How to spend a penny in space! Toilets on ISS or shuttles cost up to £14million and have system of pipes and vacuum tubes that blast out your business… to be burned up in Earth’s atmosphere
- NASA shelled out £14million for a Russian designed space toilet back in 2007
- The toilet uses super-special vaccume cleaners to blast waste into void of space
- NASA this year designed a new $22million toilet which will be sent to the moon
If you are wondering how to spend a penny in space, well the answer is to spend £14million.
That’s because space toilets cost a pretty penny. One space toilet on the ISS cost NASA $19million.
Why was it so expensive? Well, space toilets are like super-special vacuum cleaners.
They need a complex series of pipes and vacuum tubes to suck up waste and dry it out.
If you are wondering how to spend a penny in space, well the answer is to spend £14million. That’s because space toilets cost a pretty penny. One space toilet on the ISS cost NASA $19million.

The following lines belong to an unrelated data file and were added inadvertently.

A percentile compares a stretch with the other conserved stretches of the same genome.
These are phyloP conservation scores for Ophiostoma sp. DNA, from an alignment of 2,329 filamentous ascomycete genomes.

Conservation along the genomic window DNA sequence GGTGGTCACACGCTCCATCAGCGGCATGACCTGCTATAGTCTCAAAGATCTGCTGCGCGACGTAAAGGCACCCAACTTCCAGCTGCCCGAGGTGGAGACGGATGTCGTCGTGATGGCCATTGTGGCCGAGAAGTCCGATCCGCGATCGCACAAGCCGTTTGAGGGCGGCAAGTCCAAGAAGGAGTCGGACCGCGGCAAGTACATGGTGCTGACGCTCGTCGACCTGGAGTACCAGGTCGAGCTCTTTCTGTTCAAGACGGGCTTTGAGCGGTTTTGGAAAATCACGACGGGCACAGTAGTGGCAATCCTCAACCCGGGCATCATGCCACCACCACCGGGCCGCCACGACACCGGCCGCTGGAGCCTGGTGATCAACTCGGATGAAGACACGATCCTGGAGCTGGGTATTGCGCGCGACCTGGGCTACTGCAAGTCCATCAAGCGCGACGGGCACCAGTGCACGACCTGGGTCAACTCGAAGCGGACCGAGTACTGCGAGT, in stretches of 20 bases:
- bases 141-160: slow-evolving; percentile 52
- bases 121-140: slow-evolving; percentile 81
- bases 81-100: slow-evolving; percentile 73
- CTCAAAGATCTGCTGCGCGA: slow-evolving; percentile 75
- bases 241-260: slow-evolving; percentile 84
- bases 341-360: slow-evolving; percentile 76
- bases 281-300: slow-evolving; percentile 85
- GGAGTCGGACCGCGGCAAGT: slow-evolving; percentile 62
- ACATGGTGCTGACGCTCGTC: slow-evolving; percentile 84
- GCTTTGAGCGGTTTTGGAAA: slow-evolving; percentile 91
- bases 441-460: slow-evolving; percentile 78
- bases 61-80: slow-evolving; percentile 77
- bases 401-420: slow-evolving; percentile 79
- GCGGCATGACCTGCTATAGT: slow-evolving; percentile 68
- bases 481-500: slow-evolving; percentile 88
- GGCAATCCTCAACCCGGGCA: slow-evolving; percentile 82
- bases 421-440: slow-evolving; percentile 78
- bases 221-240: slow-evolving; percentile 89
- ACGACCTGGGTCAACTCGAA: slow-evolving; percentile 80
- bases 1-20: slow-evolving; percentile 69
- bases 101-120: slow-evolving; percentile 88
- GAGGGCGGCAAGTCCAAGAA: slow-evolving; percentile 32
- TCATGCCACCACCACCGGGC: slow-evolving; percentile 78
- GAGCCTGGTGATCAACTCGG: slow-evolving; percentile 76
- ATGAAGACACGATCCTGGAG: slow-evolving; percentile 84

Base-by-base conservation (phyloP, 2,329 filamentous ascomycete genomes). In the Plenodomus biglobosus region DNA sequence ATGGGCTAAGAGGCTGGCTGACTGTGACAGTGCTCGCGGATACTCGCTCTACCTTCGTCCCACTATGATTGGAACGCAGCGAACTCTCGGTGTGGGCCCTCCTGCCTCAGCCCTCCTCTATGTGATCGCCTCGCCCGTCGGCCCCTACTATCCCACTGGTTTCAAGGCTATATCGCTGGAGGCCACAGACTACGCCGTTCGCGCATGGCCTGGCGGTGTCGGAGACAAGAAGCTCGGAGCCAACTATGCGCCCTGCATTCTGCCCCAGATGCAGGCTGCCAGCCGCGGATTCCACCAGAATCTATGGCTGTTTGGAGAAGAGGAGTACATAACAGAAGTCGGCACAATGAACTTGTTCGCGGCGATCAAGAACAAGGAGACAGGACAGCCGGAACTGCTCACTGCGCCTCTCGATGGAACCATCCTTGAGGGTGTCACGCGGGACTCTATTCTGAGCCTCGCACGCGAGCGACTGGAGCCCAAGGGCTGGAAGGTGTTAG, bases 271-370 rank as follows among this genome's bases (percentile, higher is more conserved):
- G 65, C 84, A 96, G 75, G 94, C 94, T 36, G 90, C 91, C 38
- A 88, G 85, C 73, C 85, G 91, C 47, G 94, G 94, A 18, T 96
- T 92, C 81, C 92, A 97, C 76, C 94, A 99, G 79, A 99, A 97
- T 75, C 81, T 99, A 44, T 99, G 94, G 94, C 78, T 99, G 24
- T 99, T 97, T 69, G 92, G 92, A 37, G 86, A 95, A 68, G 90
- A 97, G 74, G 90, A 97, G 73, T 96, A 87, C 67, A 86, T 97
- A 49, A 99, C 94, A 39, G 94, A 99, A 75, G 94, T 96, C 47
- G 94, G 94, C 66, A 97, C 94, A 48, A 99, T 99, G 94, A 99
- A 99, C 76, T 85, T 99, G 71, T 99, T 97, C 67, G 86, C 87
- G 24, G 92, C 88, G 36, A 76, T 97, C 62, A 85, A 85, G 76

The extracted water is recycled, and the waste is stored.
Eventually, it is sent back into Earth’s atmosphere, where it burns up like shooting stars.
In 2007, NASA has agreed to pay $19million (£14million) for a Russian-built toilet system for the International Space Station.
The figure may sound astronomical for a toilet in space, but NASA officials said it was cheaper than building their own.
NASA announced it was improving its space toilet system earlier this year, with a new $23million design.
The new design is titanium and is apparently better suited for women.
It is being tested on the International Space Station before eventually going to the moon aboard the NASA Orion capsules.